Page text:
Nathan Myhrvold was chief technology officer of Microsoft, but since 2000 has been building a portfolio of inventions (patents) at Intellectual Ventures. He's also a talented chef, photographer, and paleontologist. He was interviewed Wednesday at D6 by Walt Mossberg.
Mossberg dived into the controversy around Myhrvold's venture, which has been called an institutionalized "patent troll." Myhrvold says, "We invest in ideas, not the realization of it." He says, "We recruit inventors before they have an invention."
"And then you own it?" Mossberg asks. "Yes, but we pay the inventor."
The company, started in 2003, works on a process that takes four to five years before it has ideas that can be protected. "A lot of (the ideas) are 10 years out." The company files 500 patents a year, and has filed 1,700 in total. Only about 50 have been granted so far, he said, but as of yet none of the patents is realized in products.
Example projects include a "new kind of nuclear reactor." Myhrvold says, "We need an affordable source of carbon-free energy," and, "Maybe this is the first time that a little company could rethink nuclear power. Dramatically."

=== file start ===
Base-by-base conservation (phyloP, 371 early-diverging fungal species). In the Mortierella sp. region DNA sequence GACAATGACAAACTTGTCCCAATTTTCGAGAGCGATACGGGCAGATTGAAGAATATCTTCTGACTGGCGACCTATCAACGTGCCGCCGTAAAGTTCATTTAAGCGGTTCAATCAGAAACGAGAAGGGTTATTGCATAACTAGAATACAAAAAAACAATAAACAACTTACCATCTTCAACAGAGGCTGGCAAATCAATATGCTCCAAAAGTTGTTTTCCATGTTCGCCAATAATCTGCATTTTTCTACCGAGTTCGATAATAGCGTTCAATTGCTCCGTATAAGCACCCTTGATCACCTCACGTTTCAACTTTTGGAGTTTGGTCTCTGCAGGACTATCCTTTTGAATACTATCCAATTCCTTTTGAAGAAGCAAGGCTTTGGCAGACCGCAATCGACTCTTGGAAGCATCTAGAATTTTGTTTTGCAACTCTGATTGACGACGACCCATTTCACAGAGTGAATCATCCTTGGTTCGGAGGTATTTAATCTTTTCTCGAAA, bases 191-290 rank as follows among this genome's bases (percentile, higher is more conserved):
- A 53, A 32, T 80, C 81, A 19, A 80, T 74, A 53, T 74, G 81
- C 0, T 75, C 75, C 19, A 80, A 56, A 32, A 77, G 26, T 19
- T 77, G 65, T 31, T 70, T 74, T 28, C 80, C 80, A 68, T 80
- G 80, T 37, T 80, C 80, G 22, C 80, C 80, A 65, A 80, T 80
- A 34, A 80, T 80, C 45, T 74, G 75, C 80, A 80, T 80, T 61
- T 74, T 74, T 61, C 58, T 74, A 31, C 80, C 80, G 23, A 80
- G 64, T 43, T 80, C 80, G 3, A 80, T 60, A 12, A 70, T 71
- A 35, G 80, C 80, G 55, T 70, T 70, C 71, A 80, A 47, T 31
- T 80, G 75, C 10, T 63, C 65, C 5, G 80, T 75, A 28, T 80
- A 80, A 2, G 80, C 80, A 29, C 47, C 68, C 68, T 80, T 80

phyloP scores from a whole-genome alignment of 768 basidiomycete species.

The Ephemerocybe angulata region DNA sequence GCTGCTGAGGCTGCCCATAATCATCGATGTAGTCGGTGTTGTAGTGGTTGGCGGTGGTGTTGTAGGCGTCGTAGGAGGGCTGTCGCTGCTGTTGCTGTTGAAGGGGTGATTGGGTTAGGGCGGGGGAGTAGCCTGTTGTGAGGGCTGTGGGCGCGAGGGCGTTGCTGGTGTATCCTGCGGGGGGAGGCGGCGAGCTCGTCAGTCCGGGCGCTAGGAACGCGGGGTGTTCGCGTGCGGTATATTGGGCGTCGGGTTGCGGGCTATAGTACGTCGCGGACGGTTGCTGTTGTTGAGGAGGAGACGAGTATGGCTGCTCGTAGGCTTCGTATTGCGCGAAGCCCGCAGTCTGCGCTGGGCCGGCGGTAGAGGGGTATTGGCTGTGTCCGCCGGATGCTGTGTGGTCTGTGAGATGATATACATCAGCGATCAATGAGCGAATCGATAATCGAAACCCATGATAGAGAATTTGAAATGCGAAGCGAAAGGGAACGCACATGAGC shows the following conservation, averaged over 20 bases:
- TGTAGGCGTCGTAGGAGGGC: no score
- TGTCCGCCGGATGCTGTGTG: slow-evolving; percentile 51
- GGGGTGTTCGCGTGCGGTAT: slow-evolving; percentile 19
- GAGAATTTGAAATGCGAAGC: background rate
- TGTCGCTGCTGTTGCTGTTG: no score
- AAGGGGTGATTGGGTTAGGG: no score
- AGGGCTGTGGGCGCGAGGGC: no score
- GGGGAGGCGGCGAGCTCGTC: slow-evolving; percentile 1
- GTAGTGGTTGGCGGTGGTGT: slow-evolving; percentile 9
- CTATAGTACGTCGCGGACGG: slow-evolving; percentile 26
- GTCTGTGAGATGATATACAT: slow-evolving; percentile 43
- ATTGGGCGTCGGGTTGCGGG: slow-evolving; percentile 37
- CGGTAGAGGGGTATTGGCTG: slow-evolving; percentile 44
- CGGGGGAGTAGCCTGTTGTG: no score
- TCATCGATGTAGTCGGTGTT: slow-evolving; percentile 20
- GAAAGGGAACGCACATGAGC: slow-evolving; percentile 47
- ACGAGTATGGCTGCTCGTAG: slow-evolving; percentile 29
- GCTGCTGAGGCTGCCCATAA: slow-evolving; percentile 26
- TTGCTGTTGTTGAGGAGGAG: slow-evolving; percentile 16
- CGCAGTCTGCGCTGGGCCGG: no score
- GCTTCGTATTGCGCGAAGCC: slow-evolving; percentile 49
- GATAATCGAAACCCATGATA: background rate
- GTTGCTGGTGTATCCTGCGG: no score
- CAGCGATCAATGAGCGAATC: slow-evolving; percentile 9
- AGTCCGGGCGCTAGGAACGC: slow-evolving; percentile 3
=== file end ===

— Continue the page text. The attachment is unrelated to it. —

How does it work? Myhrvold believes his company's technology can run without operators, with spent fuel from current reactors and depleted uranium. "We have a wonderful containment vessel already: a Dell blade server. You really want to simulate the hell out of this stuff first."
"We're swinging for the fences," he said.
There's another part of the business, similar to the private equity model. "There are lots of inventions that people have that the owner doesn't know what the hell to do with."
It's buying patents, Mossberg said. Myhrvold agreed, but of course disputed the "patent troll" appellation. "I challenge the notion that there's something wrong with having an investable asset," he said. "We're closing the loop of capital."
Mossberg pressed Myhrvold on the issue, trying to get Myhrvold to admit that his company is happy to litigate for patent damages. Myhrvold: "There's nothing wrong with trying to get a reasonable return" on patents. Yet, he says, there are many ways to monetize patents. "We've never sent a litigation notice to anyone, and we've never filed a suit." He did not rule out the possibility in the future, however.
"Thomas Edison's business model was very similar to ours," he said. What's different, he said, is that he thinks there's a new model, called "invention capital," that's similar to venture capital in that "you create an algorithmic way that people can get funded."
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